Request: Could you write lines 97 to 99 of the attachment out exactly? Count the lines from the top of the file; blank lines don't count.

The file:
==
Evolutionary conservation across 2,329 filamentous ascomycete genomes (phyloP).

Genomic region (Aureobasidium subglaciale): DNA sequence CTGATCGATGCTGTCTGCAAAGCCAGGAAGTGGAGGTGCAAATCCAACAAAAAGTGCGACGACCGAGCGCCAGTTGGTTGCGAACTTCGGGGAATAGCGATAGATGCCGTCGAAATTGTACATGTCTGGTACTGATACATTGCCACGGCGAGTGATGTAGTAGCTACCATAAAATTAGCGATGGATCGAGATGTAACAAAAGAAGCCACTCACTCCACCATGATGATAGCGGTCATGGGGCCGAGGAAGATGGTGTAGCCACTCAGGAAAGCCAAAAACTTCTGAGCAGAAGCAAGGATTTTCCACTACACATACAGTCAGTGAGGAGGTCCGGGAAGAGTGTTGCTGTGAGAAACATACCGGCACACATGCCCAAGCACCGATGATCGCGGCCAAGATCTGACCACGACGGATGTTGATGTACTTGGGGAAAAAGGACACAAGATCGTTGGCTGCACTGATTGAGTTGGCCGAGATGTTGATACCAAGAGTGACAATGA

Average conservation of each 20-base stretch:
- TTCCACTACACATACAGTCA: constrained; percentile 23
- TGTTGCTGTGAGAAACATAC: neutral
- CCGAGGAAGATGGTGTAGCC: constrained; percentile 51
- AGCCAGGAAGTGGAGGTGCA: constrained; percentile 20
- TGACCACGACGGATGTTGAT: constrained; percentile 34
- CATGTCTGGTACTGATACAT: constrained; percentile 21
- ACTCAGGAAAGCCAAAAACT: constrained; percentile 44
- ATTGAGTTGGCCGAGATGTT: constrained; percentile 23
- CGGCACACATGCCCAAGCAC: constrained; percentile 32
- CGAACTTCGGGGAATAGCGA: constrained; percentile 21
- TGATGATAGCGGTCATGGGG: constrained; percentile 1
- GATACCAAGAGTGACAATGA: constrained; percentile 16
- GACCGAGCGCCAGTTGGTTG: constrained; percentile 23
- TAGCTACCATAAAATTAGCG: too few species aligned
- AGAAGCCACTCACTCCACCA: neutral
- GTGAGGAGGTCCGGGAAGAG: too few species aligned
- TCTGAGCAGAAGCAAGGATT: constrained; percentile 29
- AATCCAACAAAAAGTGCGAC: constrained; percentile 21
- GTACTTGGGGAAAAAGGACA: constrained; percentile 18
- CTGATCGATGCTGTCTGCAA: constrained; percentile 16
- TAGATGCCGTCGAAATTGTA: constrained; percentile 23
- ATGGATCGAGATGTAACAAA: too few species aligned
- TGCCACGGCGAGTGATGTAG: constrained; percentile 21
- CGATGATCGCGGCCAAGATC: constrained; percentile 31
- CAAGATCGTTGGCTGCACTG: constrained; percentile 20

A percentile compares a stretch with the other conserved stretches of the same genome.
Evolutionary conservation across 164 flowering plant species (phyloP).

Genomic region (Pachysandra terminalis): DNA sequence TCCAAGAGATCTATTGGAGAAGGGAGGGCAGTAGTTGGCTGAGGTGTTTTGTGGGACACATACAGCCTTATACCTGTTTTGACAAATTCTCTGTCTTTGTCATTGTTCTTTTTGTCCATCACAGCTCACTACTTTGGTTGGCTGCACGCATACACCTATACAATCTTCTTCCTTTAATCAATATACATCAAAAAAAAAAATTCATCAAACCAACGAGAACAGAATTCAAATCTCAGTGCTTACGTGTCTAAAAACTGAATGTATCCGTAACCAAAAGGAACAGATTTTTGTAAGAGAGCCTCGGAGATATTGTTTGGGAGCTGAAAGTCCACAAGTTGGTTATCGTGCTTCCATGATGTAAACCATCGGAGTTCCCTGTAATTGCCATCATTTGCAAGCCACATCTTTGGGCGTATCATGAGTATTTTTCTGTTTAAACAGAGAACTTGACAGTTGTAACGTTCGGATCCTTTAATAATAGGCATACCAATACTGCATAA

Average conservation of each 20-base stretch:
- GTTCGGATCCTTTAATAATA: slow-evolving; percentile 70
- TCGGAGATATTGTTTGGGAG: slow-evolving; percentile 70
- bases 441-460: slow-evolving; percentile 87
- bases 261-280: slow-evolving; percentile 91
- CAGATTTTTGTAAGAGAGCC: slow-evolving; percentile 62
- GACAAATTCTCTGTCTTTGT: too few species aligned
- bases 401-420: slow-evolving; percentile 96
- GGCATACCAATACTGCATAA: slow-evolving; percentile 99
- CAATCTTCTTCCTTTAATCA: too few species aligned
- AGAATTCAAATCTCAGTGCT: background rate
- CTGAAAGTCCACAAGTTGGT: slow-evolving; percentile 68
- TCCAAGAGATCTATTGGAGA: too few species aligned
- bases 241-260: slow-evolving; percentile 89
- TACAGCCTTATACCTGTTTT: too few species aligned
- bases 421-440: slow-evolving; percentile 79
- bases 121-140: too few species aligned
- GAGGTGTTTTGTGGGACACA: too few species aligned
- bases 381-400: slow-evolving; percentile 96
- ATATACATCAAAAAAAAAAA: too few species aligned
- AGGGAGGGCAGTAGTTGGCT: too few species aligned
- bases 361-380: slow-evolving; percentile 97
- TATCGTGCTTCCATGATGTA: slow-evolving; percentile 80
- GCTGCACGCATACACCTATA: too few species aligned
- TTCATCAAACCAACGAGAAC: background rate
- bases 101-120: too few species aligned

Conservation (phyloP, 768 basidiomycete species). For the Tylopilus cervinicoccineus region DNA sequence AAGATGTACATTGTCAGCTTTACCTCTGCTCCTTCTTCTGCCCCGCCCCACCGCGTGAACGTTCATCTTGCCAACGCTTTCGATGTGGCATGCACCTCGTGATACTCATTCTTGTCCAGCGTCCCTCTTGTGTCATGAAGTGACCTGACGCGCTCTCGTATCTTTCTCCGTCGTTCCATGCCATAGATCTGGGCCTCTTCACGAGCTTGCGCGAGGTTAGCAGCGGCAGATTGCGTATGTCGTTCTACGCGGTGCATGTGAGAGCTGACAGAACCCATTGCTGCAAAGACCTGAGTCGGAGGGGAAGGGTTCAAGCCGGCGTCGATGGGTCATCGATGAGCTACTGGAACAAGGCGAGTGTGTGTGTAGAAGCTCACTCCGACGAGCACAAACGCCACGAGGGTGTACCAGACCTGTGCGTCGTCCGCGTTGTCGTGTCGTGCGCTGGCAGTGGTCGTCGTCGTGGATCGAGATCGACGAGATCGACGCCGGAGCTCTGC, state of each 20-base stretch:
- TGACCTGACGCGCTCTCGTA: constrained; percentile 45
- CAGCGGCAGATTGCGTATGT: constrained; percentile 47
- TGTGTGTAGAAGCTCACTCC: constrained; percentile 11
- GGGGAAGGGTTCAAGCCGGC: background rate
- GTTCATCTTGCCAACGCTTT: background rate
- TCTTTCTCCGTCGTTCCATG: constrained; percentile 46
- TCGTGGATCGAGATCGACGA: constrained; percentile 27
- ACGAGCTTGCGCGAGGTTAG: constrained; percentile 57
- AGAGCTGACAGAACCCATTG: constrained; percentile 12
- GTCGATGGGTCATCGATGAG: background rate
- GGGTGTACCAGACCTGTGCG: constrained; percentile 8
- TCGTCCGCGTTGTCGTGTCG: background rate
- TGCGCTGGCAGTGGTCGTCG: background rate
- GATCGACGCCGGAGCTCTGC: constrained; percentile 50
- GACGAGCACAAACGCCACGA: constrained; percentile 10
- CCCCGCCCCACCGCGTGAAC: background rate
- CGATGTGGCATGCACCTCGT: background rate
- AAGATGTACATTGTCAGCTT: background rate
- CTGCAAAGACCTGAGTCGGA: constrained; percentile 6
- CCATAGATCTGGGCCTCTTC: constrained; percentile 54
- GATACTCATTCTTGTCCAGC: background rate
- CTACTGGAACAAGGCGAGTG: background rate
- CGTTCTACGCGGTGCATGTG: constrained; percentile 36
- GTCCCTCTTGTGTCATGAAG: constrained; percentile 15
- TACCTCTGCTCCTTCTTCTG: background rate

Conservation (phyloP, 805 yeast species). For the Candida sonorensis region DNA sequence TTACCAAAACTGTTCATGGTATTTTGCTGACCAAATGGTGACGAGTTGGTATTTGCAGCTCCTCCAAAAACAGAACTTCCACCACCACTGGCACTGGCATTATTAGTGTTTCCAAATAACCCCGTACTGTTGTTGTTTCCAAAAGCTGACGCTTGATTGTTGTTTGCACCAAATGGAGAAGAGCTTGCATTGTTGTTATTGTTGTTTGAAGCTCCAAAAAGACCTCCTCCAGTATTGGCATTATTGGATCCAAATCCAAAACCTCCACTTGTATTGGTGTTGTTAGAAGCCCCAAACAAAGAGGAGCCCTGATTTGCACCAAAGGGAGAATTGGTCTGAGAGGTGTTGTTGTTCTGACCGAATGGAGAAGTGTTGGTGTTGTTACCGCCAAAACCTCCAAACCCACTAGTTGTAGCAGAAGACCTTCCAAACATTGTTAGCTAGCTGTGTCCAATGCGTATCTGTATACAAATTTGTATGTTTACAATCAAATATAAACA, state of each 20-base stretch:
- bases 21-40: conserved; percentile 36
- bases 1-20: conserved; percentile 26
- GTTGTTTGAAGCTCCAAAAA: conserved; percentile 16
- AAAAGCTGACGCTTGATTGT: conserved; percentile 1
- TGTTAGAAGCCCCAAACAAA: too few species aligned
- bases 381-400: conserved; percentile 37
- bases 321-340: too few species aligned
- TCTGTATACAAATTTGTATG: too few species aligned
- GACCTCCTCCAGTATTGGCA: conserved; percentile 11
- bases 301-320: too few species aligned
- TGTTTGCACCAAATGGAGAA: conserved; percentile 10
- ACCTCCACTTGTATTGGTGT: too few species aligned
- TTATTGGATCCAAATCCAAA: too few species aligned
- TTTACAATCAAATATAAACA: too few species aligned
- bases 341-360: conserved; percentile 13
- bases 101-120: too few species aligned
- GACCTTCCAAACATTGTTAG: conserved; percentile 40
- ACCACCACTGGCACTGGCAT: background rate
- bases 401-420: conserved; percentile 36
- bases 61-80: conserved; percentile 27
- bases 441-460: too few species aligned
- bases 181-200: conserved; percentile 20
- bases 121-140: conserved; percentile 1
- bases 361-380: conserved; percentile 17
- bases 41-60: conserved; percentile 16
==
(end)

- TTATTGGATCCAAATCCAAA: too few species aligned
- TTTACAATCAAATATAAACA: too few species aligned
- bases 341-360: conserved; percentile 13